As viewers, I think we often try to guess at what message the artist was trying to convey, and I find the idea of a bunch of folk standing around a painting trying to analyze it when no deep thought went into it rather amusing - very 'woodyallenish' actually. And I don't mean to insult anyone nor take away any enjoyment derived from such analysis, as I've certainly been one of those viewers. But I often wonder what it would be like to be the artist listening to how a work is being interpreted when it wasn't created with any interpretation in mind.
     
  7. I think a lot of artists wouldn't find what their viewers do amusing. I think many artists understand what art inspires in a viewer and don't try to control that. Woody Allen makes a good point and I think he'd probably agree it's a limited one. I doubt he takes himself, especially, too seriously.
    I've stood in a gallery now on a couple of different occasions hearing all kinds of interpretations and understandings of my photos. I find it fascinating. Mostly, it's the type of sharing around photography that's a vital part of it for me. It's part of the joy of showing my work. It's not just about you getting to know or think you know me, the photographer. It's also about me getting to know you, the viewer. And maybe even me getting to know myself and/or my work, through you, the viewer. I'm not a photographer who would risk the kind of dynamics I want with those viewing my photos by being "amused" by them unless, of course, they're just kidding around.
     
  8. Oops, never mind then.
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  9. Photographers always imbue their intentional photographs with some message, however abstract or unformed.
    It's the old signified/signifier concept. If we deliberately choose a subject and the moment to photograph it, we've opened the door to communication and interpretation. We may disagree with the viewer's interpretation, but the viewer cannot possible be wrong. We offered a jumble of letters and/or words. The reader may assemble the message as he or she sees fit. But we limited the potential variations of that message through our choices of elements.
    Creators are seldom in complete control of their creations. As with involuntary "tells" recognized by poker players and lie detectors, we often add subconscious context to our conscious content in photographs, art, music, writing and anything we create.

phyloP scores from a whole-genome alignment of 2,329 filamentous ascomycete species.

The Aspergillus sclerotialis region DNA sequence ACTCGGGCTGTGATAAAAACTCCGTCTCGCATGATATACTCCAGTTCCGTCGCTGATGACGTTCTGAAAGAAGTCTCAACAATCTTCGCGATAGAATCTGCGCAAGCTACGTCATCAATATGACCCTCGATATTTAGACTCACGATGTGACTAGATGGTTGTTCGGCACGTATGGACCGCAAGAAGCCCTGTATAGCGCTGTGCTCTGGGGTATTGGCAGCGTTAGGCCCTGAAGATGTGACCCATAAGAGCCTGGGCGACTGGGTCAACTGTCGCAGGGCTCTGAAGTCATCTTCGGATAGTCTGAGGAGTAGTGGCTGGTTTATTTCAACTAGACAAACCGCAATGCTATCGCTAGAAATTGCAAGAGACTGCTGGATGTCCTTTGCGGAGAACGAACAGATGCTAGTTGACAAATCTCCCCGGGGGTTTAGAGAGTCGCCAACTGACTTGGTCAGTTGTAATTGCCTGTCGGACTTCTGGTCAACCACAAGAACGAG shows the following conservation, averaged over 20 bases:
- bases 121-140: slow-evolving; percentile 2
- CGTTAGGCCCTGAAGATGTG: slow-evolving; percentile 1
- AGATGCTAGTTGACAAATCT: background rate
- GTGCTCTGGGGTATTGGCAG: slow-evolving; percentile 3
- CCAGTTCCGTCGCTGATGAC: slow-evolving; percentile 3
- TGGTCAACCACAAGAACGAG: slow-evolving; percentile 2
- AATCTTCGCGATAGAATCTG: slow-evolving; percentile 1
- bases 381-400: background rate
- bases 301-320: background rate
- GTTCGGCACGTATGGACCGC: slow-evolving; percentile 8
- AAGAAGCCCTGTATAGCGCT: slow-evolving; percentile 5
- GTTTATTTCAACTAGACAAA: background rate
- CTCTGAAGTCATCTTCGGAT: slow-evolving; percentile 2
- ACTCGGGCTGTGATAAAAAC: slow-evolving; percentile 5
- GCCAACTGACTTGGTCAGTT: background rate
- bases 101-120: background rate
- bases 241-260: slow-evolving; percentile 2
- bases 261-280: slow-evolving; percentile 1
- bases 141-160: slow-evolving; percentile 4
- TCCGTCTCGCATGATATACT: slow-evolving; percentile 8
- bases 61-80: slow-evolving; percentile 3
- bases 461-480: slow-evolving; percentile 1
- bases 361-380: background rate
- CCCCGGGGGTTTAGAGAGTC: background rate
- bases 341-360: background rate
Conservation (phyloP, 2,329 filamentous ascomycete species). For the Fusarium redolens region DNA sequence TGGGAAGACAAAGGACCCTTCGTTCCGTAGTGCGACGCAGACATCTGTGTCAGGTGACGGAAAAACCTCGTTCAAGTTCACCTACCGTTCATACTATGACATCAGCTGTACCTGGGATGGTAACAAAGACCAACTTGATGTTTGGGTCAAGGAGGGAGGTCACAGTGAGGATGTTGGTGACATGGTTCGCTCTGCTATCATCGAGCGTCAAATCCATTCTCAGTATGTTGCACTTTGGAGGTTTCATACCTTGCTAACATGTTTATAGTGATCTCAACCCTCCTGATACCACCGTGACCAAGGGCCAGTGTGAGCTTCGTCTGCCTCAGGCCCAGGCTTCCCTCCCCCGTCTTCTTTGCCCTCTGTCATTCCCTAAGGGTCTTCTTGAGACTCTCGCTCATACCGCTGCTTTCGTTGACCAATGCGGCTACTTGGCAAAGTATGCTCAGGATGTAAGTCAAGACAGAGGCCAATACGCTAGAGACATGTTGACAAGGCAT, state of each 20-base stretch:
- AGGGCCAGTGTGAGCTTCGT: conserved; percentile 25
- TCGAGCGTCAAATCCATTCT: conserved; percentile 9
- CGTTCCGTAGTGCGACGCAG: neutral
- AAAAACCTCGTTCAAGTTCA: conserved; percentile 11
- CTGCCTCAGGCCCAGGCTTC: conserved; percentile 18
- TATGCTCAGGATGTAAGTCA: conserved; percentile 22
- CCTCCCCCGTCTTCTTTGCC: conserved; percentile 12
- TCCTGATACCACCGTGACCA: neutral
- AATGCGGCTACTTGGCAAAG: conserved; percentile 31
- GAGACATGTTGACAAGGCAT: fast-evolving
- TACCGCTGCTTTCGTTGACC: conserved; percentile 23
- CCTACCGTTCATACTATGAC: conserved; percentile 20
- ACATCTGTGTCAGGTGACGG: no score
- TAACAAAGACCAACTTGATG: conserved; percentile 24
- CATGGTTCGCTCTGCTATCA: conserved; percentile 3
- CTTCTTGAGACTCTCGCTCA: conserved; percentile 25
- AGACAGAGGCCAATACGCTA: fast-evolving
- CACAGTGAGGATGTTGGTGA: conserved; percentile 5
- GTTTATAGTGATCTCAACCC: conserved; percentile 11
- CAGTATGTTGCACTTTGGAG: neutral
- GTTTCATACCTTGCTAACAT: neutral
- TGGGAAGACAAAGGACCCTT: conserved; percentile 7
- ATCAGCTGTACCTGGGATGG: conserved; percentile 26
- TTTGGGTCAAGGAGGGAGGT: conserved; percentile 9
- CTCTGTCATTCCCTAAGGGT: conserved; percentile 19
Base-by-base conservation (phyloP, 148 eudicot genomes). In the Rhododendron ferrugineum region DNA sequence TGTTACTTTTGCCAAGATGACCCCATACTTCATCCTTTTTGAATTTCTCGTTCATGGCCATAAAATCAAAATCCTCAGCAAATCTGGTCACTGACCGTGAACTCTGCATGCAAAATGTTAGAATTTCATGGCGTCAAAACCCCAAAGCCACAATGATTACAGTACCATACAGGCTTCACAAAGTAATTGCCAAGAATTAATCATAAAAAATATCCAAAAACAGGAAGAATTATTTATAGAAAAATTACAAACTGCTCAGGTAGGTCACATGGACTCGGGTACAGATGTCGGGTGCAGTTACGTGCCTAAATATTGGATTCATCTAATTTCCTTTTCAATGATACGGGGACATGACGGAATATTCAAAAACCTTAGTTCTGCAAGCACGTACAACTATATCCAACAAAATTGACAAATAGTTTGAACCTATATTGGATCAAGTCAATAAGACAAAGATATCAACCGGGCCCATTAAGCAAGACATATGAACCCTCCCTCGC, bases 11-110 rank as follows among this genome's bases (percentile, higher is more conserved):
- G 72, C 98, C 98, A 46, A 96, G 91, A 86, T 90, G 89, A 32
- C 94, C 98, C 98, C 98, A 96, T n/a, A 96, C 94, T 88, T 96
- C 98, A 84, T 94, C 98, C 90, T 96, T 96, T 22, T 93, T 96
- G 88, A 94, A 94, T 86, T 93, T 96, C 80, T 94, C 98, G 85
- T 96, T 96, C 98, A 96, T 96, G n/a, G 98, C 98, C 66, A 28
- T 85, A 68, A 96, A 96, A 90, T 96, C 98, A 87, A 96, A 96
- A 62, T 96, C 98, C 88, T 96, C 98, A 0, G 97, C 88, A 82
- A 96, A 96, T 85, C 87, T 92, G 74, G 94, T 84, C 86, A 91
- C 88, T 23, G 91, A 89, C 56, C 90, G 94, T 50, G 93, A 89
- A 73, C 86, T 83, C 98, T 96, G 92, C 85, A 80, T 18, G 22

My interpretation of your water splash photograph is that you are experiencing a transitional phase in your development as a photographer and you consciously or unconsciously chose mutable water as an experimental medium because it lends itself to that particular phase in your development. That's a Good Thing.
     
  10. Perception is nearly as much active 'art' as is conception.
    Benedetto Croce sort of suggested that one measure of the effectiveness of an artistic representation was the extent to which the artist could influence the perception of the work.
    Many Abstract Expressionists would reject this completely and place all emphasis on the creative side, and devil take the perception side.
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  11. "My own example comes from a series of splash photos I took simply because I thought it would be interesting to see what was captured."

    The interesting bit, the "meaning" if you will, is the thing about why you found it interesting to see what you could capture. Why that, and not an ink drawing of a spinning wheel or a novella about life in China?
    There is no conception without perception. The two are inseparable. The artist does decide. Artists do make choices, even if they think they're just doing things willynilly and that viewers are putting meaning in what the artists produce that aren't there. These choices aren't as random, or meaningless, as one might think. There is always a reason why a thing is created, even when the artist isn't aware of it him- or herself.
    And it could well be that the artist isn't all that conscious of what he is dealing with, what he is doing, not aware of, say, a particular fascination he is caught up in even though it is rather obvious to an outsider, i.e. a viewer. It doesn't have to (though it as well could) be the result of a well thought through, detailed plan. Nor does it happen all by itself. There is no "simply creating" anything. Every work is intentional, even "accidental" ones. And the artist is indeed the one who decides. Just as i am the one who deicde what words i put together and what they are supposed to mean. It does not just become alive because someone else wants to read into them whatever he/she wants. On the contrary - that would 'kill' my effort.